West pushes Sunni-vs-Shia narrative as Houthis make gains
April 2, 2015
The U.S. proxy war in Yemen was dealt a setback on Thursday when Houthi fighters defeated troops loyal to ousted President Abed Rabbo Mansour Hadi and captured the presidential Maasheeq palace located on a strategic hilltop in the coastal city of Aden.
Russian sources claim the U.S. is conducting airstrikes in the Saudi intervention in Yemen.
The Washington Post framed the victory within the narrative used by the U.S. government and its corporate media.
The showdown over Aden, a key port and gateway to Yemen’s south, underscores the imperatives on both sides in the widening conflict — in which Saudi Arabia and its Arab allies have launched a campaign to beat back the rebels, thought to be backed by Shiite power Iran, and block a perceived bid by Tehran to expand its influence.
While Iran offers ideological support to the Houthi resistance, there is little evidence it is supporting the rebels militarily.
Ahmed Sinan, a political analyst, has said there is not enough evidence to prove Iran is providing financial support to the Houthis.
“The Houthis amassed weapons from the Sa’ada wars and from open markets where weapons are sold. Some pro-Houthi military leaders help the Houthis and provide weapons for them,” he told the Yemen Times.
Ali Al-Bukhaiti, the spokesperson for the Houthis, said the Iran narrative was created by the ousted regime and subsequently adopted by the U.S. and the Saudis.
“The former regime aimed to extort and get international and regional support using the claims of ‘Iranian assistance’ as a scarecrow,” he said.
Additionally, a Wikileaks cable from 2009 cites Mohammed Naji Al-Shaif, a tribal leader closely associated to Saleh and his regime. The leaked cable states the Saudis believe Saleh exaggerated Iranian support for the Houthis to get Saudi support for wars against the rebels in Sa’ada, a governorate in northern Yemen. The corporate media has characterized the revolt in the province against the central government as a Shia insurgency.
“The Houthis and their allies are absolutely opposed to both ISIS and Al-Qaeda, which operate primarily in southern Yemen. They accuse ISIS and Al-Qaeda of secretly being agents of the US and Israel – that the role of these groups is to justify US military expansion,” writes Caleb Maupin.
The US media has been ignoring or belittling this key detail about the situation in Yemen. It has focused on the unproven allegation that the Houthis receive funding from the Islamic Republic of Iran, as well as highlighting anti-Jewish slogans sometimes displayed at Houthi rallies. While the Houthis have gone out to fight ISIS and Al-Qaeda many times, the US media presents the Houthis as somehow the moral equivalent of these extremist Sunni forces simply because they are a religious organization with political goals.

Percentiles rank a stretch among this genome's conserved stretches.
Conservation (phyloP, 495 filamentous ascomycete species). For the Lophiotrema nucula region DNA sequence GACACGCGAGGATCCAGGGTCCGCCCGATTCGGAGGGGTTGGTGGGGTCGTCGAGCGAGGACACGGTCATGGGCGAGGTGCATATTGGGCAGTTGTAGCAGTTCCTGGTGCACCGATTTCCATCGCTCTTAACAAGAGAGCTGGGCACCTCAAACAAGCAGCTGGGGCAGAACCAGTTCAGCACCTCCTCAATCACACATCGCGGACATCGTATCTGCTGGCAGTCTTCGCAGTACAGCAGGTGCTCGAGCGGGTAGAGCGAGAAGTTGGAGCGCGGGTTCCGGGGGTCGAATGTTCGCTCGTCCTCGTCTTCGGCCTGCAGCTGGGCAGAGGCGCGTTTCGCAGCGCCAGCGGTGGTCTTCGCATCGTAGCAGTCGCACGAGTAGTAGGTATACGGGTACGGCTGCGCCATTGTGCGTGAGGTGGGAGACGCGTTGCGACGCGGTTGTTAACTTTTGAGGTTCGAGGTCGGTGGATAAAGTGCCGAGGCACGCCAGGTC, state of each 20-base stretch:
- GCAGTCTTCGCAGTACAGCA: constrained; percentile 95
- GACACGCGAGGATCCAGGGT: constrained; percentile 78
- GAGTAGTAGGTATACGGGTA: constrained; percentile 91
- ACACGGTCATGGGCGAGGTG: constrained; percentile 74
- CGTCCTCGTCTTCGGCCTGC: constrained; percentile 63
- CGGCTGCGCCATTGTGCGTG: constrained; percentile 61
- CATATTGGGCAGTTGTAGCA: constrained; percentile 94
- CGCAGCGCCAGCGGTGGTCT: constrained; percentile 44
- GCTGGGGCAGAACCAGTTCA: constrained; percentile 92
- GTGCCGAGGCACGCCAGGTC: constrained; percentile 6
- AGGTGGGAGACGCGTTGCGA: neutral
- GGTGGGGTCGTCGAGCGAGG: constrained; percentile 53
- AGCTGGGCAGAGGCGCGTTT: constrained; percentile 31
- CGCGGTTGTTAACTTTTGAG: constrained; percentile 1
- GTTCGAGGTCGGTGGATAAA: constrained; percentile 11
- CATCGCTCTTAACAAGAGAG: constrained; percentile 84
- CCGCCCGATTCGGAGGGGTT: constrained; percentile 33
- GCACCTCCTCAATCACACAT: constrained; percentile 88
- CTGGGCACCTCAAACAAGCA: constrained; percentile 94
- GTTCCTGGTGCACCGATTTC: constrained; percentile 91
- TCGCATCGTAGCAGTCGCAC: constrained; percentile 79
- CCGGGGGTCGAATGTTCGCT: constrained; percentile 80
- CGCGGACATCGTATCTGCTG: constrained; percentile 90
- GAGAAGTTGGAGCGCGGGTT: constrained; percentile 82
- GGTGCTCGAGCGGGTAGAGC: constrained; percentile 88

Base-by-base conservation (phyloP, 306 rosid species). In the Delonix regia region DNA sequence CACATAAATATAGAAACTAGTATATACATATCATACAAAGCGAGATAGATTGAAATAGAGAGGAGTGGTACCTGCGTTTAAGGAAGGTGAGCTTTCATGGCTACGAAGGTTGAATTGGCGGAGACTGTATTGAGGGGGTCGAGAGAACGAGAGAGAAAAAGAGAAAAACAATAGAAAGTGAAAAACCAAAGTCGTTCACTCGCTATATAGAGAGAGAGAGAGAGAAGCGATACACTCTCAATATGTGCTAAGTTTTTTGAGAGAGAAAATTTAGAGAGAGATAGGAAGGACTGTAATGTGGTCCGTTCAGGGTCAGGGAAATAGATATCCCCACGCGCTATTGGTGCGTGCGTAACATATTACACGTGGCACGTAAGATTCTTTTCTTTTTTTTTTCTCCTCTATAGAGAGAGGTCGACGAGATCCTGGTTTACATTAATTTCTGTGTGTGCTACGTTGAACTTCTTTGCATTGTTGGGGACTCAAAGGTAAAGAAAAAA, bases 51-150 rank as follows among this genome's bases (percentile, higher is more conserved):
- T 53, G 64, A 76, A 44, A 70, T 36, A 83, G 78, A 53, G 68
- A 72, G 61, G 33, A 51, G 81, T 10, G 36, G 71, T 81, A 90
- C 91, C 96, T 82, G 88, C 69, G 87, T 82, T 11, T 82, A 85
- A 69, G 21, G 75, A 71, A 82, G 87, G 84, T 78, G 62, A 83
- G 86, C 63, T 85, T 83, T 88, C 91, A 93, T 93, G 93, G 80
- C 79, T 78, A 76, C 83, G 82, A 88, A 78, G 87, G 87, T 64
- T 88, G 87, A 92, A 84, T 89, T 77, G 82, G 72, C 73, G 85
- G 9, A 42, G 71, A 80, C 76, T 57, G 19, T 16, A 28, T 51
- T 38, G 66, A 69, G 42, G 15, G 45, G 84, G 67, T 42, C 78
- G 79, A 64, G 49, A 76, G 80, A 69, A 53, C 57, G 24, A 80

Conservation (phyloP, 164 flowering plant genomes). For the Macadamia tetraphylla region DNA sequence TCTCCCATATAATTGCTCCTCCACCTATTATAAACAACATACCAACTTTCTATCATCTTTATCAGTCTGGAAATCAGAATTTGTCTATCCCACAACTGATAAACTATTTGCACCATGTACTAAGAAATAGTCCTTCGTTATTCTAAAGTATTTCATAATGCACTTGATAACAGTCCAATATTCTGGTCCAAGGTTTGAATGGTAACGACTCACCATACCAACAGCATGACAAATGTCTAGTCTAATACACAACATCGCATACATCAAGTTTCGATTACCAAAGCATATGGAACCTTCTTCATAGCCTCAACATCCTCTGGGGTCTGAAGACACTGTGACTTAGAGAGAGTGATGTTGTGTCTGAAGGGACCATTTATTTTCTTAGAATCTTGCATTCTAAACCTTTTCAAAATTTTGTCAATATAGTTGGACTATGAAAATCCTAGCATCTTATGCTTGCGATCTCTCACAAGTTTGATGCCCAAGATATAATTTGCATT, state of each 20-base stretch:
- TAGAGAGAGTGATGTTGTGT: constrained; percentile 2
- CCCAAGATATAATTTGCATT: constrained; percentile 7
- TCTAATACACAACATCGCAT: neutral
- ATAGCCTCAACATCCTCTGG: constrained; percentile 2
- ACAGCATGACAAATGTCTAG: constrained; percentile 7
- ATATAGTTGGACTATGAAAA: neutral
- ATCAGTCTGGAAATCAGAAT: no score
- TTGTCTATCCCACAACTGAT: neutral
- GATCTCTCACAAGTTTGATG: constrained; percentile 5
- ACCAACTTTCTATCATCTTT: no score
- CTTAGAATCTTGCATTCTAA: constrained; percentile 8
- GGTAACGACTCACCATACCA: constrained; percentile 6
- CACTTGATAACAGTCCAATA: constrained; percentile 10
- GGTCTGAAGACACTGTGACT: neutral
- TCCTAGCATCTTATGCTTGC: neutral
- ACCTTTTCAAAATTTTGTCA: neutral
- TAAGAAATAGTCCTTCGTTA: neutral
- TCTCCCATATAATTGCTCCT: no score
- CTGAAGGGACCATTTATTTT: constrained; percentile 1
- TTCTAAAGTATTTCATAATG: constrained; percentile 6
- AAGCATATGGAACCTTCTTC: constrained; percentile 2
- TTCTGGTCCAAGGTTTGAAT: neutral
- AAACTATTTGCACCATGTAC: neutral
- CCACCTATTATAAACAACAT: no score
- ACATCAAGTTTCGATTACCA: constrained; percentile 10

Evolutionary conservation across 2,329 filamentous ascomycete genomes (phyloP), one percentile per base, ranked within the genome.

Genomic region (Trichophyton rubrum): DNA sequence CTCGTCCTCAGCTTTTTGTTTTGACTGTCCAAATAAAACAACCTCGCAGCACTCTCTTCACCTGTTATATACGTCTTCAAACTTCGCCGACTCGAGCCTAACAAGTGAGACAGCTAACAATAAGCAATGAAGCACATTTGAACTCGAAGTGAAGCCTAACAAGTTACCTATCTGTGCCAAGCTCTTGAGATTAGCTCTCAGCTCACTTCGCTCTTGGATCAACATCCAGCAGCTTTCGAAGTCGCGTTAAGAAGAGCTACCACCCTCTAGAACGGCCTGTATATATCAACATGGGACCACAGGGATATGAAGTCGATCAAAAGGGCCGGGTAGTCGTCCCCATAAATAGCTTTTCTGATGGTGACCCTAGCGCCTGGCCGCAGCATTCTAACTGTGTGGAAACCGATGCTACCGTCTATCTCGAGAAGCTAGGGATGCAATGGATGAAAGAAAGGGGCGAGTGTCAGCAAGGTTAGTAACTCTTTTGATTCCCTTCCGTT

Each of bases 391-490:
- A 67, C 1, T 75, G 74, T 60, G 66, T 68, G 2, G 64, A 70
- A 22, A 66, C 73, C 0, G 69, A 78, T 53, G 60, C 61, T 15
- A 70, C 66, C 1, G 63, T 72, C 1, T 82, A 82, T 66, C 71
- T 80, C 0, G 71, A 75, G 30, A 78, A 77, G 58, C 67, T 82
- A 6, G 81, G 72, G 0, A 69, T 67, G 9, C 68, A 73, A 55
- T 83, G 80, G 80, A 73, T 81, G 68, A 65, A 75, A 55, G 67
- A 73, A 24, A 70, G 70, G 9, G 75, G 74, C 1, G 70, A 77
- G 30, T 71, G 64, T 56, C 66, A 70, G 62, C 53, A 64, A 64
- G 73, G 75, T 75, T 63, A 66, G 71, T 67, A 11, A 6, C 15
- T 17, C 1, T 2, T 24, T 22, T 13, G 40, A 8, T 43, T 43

As Infowars and other alternative media outlets have documented, al-Qaeda is a creation of U.S., British and Pakistani intelligence. The U.S. and its allies have covertly supported al-Qaeda in the effort to topple the government of Bashar al-Assad in Syria and, in 2011, supported al-Qaeda aligned militias in the successful effort to overthrow and murder Gaddafi in Libya. The attack on the CIA complex in Benghazi by al-Qaeda supported Ansar al-Sharia exposed the depth the U.S. was involved in arming and supporting al-Qaeda mercenaries in Syria, including the Islamic State. IS received military training courtesy of the U.S. military in Jordan.
The al-Qaeda presence in Yemen received a boost Thursday when fighters attacked a prison in the city of al-Mukallah and freed nearly 300 prisoners, a third said to be al-Qaeda supporters.
A senior al-Qaeda in the Arabian Peninsula (AQAP) commander, Khalid Batarfi, is said to be among those released from the prison in the Hadramawt province, according to the corporate media.
“Observers have warned that Yemen-based AQAP, classified by the United States as the network’s deadliest franchise, could exploit the unrest to strengthen its presence in the country,” the AFP reports.
In March, as the Houthis began their offensive against the U.S.-Saudi supported government in Sana’a, U.S. troops, including Special Forces commandos, pulled out of the al-Annad air base near the southern city of al-Houta. The al-Annad base served as a headquarters for U.S. and European military advisers. The U.S. is conducting a largely covert and illegal drone war against al-Qaeda in Yemen.
Al-Qaeda is an important element in the war in Yemen and the release of an influential commander will undoubtedly embolden AQAP in its fight alongside the Saudis against the Houthis.
In November, the AQAP claimed it had killed a dozen Houthi fighters in the central city of Radaa. The Houthis denied the claim.
“They did state that they have control over most of the Radaa province and that they are expanding into the north of the country in order to fight al-Qaeda until the latter is defeated,” Aljazzera reported.
This article was posted: Thursday, April 2, 2015 at 11:33 am